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By Tripp Baltz
Aug. 29 — Colorado's law imposing reporting and notice requirements on out-of-state retailers that don't collect the state's sales tax facially discriminates against such vendors and is unconstitutional, the Direct Marketing Association said ( Direct Mktg. Ass'n v. Brohl, U.S., 15A1259, petition for certiorari review 8/29/16 ).
The group filed a much-anticipated petition for review Aug. 29 with the U.S. Supreme Court, asking it to overturn an April ruling by the U.S. Court of Appeals for the Tenth Circuit.
In the 160-page petition, the association said it’s undisputed that Colorado’s 2010 law imposing notice and reporting requirements on retailers that don’t collect state sales tax applies solely to “out-of-state” sellers.
The petition said the law discriminates on its face, or in its effect, and can't pass the strict scrutiny test under the dormant commerce clause.
In April, the Tenth Circuit denied a petition for rehearing of a panel's February ruling that the Colorado law doesn't discriminate against or unduly burden interstate commerce (66 DTR K-2, 4/6/16).
The questions DMA presented in the case are as follows:
George Isaacson of Brann & Isaacson told Bloomberg BNA the chief issue in the case is that the “10th Circuit got it wrong,” issuing a ruling that was “totally contrary to established Supreme Court precedent” regarding interstate commerce.
“The 10th Circuit ruling goes far beyond catalog companies and internet purchases,” he said. “It has given a green light to states to be able to pass discriminatory laws as long as they are phrased in a way that does not identify geographical distinctions.”
The Colorado law, approved by the Colorado General Assembly in 2010, requires retailers that don't collect and remit the state's sales tax to report sales meeting a certain threshold to the Colorado Department of Revenue and to notify consumers they are obligated to pay the tax.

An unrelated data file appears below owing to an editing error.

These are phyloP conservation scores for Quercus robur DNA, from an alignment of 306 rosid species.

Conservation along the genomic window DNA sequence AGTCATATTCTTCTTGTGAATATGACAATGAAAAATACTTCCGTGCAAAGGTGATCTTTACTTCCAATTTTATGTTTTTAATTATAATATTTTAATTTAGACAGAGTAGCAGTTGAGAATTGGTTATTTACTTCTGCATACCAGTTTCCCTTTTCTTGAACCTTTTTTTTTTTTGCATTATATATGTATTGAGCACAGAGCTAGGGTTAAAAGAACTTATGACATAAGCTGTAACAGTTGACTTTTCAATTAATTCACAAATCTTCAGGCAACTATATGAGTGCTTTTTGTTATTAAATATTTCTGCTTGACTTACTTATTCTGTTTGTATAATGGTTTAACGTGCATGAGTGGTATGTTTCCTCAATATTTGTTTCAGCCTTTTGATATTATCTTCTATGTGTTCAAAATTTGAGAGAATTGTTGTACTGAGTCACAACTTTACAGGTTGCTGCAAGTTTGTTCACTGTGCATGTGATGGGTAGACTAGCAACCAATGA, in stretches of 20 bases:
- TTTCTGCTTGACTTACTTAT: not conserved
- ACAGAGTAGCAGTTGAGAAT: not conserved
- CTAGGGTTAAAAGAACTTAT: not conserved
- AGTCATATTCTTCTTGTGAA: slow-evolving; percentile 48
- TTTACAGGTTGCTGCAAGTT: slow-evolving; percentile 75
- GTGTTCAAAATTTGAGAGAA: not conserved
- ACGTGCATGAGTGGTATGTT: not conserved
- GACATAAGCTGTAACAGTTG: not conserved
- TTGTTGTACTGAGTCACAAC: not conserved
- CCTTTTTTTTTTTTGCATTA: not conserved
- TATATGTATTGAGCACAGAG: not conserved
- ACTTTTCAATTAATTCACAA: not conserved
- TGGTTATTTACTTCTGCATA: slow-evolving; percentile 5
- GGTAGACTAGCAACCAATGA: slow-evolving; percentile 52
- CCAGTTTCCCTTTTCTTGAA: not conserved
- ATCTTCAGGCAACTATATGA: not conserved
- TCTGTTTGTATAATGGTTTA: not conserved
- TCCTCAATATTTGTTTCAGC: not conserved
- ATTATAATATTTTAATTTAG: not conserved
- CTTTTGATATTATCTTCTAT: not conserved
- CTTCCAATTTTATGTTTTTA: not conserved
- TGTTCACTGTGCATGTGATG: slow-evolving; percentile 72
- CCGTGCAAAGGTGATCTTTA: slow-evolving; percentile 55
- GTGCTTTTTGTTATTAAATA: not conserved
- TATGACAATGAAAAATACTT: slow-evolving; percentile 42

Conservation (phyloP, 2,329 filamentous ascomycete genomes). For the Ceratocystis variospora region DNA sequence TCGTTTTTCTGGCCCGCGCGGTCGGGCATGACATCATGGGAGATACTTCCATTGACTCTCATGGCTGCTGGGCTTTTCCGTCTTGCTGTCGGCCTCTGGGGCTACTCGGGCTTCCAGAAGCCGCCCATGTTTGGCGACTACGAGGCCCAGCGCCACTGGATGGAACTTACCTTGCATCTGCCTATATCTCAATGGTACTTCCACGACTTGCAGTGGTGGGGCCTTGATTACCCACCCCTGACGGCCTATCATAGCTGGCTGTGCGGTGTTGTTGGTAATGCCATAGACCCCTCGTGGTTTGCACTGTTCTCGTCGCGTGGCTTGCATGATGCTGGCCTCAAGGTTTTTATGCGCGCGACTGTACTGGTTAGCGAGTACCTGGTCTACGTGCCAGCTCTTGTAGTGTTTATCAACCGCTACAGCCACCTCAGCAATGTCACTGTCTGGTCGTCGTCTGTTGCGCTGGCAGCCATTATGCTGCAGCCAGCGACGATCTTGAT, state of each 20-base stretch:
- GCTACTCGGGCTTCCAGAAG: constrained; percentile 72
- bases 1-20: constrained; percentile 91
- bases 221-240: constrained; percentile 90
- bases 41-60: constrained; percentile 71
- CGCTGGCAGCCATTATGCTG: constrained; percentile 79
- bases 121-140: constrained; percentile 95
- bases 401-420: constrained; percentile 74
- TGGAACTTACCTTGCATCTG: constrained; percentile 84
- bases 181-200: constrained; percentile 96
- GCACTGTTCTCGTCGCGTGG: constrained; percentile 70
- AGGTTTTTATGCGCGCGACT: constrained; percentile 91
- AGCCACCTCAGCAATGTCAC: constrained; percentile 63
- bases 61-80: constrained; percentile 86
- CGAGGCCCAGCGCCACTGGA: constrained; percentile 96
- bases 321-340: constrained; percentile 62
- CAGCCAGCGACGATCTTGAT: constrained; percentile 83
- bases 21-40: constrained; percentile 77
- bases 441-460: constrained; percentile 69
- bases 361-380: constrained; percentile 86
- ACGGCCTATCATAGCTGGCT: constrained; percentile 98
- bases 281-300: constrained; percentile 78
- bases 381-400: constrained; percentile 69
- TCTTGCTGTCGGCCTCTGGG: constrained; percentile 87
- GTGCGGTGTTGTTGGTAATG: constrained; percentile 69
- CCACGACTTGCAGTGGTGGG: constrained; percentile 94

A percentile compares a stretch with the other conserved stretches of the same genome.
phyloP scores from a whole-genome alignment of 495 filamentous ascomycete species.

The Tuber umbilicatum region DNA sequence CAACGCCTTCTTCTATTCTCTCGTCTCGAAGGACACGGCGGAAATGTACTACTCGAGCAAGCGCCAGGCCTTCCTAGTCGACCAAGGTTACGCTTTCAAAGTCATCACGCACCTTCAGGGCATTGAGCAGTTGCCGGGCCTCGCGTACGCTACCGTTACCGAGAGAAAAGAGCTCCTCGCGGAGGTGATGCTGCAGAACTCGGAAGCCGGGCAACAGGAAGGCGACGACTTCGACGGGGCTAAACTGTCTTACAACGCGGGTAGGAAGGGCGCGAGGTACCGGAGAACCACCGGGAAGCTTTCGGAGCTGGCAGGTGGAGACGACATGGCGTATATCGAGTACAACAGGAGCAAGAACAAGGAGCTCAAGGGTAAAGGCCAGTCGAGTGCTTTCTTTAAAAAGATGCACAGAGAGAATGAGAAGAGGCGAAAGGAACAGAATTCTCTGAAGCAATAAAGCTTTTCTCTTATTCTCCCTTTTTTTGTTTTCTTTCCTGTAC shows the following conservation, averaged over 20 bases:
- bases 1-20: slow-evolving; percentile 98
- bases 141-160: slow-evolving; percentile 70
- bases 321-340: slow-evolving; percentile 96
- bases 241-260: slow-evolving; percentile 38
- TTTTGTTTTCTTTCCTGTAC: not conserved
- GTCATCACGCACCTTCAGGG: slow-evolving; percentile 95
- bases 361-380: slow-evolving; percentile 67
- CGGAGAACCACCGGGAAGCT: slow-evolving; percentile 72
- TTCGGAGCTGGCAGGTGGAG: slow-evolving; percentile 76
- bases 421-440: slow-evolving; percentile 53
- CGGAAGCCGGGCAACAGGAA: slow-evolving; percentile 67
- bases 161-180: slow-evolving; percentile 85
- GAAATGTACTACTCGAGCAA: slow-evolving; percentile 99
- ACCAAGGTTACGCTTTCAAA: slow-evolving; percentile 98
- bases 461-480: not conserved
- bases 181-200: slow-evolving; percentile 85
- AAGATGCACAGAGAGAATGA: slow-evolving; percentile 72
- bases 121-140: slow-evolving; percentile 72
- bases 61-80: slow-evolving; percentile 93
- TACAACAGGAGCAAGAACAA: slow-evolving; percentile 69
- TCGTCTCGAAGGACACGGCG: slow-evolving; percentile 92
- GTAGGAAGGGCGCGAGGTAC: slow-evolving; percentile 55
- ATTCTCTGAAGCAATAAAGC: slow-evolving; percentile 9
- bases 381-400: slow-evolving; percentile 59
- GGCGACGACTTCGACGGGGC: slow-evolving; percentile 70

During legislative debate on the bill, some supporters of the measure said they intended for out-of-state vendors to find the notice and reporting obligations more onerous that simply collecting and remitting taxes.
Steve DelBianco, executive director of NetChoice, said the DMA's appeal to the Supreme Court was “simple.”
“Do not allow state tax collectors to know the personal details of where we shop and what we bought,” he said in an Aug. 29 statement. “We’ll continue to support the DMA as it fights against Colorado's Orwellian tattle-tale reporting law.”
When an earlier phase of the case reached the Supreme Court, Justice Anthony M. Kennedy issued a concurrence that raised the question of whether the high court should revisit its threshold rule for when out-of-state retailers may be taxed.
Kennedy’s concurrence addressed the court’s 1992 ruling in Quill Corp. v. North Dakota, which said that only those vendors with a physical presence in a state are obligated to remit sales and use taxes. Given changes in technology and consumer sophistication, the high court should reconsider Quill, he wrote. However, Kennedy said, the earlier version of DMA v. Brohl doesn’t raise the Quill issue in a manner appropriate for the court to address it.
Alabama is leading a flurry of activity from states to capture more e-retailer tax dollars and to overturn Quill.
Some want Congress to intervene, and a series of pending bills indicates a nonpartisan divide on the issue (142 DTR G-7, 7/25/16).
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The DMA petition is at http://src.bna.com/h8k.
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